Culture and the protection of identity

“Cultural Dimensions of Conflict”

“The Protection of Identity”

I am always reminded, when I ponder the subject of ‘culture’, of the words of the German playwright  Hanns Johst:- ‘Whenever I hear the word culture. . . I release the safety-catch of my Browning!’

How do we define CULTURE? – “a particular society at a particular time and place”. All sorts of dynamics are involved in culture – looks, dress, food, language, identity/nationhood, religion etc. Culture is therefore not static but rather it evolves in accordance with the various changes in the dynamics of society.  You cannot therefore, in some sense, protect cultural identity.  How do you protect that which is evolving?

The United Nations Economic, Social and Cultural Organization (UNESCO) described culture as follows:

“… culture should be regarded as the set of distinctive spiritual, material, intellectual and emotional features of society or a social group, and that it encompasses, in addition to art and literature, lifestyles, ways of living together, value systems, traditions and beliefs[UNESCO. 2002. Universal Declaration on Cultural Diversity.] . 

On the basis of that definition religion therefore plays a significant role in culture.  In the past in this island there were three significant and distinctive religious groups – Protestant, Catholic and Dissenter.  The dynamics of each of those groups have changed beyond all recognition in the last 100 years, as a direct result of the changes in society in general.  Partition has played its own particular role in helping to create six distinctive religious groups. Each group – Protestant, Catholic and Dissenter have different and distinctive dynamics North and South.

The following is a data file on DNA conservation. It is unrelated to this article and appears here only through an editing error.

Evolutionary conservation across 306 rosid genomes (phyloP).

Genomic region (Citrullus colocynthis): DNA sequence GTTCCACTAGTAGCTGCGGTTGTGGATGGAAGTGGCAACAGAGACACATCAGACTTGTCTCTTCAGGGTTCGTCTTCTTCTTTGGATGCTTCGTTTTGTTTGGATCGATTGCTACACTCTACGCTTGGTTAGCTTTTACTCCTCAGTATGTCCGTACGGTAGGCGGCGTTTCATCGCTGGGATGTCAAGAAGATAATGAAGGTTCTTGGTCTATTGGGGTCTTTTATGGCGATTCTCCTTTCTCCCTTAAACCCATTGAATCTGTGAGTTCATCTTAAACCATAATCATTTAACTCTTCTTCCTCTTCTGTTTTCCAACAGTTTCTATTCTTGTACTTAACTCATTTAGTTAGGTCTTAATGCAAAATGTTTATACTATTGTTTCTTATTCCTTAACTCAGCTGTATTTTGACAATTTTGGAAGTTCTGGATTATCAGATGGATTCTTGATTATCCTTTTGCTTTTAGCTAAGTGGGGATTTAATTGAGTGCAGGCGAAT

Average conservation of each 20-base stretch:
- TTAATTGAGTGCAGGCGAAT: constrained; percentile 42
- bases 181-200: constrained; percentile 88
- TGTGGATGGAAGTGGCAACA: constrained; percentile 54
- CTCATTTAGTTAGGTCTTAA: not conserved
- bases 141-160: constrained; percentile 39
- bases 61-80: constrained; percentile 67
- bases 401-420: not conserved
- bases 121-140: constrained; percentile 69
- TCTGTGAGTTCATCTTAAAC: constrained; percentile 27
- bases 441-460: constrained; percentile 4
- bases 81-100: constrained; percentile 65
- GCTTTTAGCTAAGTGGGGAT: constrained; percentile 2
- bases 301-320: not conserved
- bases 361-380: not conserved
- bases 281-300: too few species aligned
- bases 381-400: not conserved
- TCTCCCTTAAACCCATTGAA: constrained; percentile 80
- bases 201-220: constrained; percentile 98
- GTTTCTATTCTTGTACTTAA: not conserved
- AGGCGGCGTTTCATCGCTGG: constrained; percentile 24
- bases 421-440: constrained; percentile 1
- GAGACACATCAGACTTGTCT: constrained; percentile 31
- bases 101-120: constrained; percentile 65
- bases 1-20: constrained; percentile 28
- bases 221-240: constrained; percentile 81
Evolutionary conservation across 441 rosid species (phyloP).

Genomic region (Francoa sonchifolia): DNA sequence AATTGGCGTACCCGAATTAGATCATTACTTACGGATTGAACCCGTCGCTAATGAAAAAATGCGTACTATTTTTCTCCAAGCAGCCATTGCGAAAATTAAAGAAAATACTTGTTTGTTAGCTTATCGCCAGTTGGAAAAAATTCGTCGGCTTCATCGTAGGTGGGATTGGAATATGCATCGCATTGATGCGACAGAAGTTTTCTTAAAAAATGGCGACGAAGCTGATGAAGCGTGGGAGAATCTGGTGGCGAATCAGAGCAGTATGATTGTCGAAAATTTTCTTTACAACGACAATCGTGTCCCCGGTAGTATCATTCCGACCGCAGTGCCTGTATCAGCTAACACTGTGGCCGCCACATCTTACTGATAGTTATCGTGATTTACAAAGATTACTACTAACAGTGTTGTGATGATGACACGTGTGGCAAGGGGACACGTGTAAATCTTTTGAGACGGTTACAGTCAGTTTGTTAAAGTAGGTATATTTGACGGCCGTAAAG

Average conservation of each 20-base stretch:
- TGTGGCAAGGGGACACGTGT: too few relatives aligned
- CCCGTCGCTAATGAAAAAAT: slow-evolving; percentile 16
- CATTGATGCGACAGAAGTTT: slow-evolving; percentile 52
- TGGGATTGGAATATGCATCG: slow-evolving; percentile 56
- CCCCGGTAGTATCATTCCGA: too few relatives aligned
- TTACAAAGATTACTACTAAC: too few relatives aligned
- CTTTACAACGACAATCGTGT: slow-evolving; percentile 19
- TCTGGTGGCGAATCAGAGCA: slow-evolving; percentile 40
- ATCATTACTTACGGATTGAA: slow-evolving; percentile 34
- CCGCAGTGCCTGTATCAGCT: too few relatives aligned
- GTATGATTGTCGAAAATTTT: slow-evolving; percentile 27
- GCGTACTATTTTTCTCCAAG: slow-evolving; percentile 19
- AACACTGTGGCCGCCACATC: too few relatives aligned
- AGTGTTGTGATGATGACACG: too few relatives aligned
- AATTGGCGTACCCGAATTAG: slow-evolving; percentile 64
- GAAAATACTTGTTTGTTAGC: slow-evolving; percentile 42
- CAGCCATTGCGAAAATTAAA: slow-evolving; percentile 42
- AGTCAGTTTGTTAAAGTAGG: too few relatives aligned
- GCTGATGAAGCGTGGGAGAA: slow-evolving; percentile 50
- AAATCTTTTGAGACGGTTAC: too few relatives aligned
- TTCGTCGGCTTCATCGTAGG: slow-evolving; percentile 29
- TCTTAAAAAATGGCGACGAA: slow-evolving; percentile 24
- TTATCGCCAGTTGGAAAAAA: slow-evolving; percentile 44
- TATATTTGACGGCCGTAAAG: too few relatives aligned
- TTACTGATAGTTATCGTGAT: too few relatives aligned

With the welcome influx of the migrant communities we now have in addition to traditional cultures, emerging cultures which ought to command our respect and support.

If however, cultural identity is understood to be the unchanging values of civic society – values like respect for human relationships, tolerance of those with whom we differ [“Vive la Difference”], respect for the environment in which we live – then these values ought to be guarded and protected.


From a broadly Orange, Unionist and Protestant perspective the issue of CULTURE is, I believe, a relatively recent subject for discussion.  The word ‘Culture’, for example, does not appear in any of the foundation documents of the Orange Institution.

The oldest document of Orangeism which has remained virtually unchanged since 1798 is known as the BASIS.  While it does not use the word ‘culture’, it does give expression to what we might call the ‘cultural ideology’ of a people. It reads:-

The Institution is composed of Protestants, united and resolved to the utmost of their power to support and defend the rightful Sovereign, the Protestant Religion, the Laws of the Realm, and the Succession to the Throne in the House of Windsor, BEING PROTESTANT; and united further for the defence of their own Persons and Properties, and the maintenance of the Public Peace.  It is exclusively an Association of those who are attached to the religion of the Reformation, and will not admit into its brotherhood persons whom an intolerant spirit leads to persecute, injure, or upbraid any man on account of his religious opinions.  They associate also in honour of KING WILLIAM III, Prince of Orange, whose name they bear, as supporters of his glorious memory.

There are a number of cultural values which are highlighted in the BASIS, and which I believe fit into the UNESCO definition of culture – “spiritual, . . .value systems, traditions and beliefs.”

● Being unashamedly Protestant. – (‘The Institution is composed of Protestants’)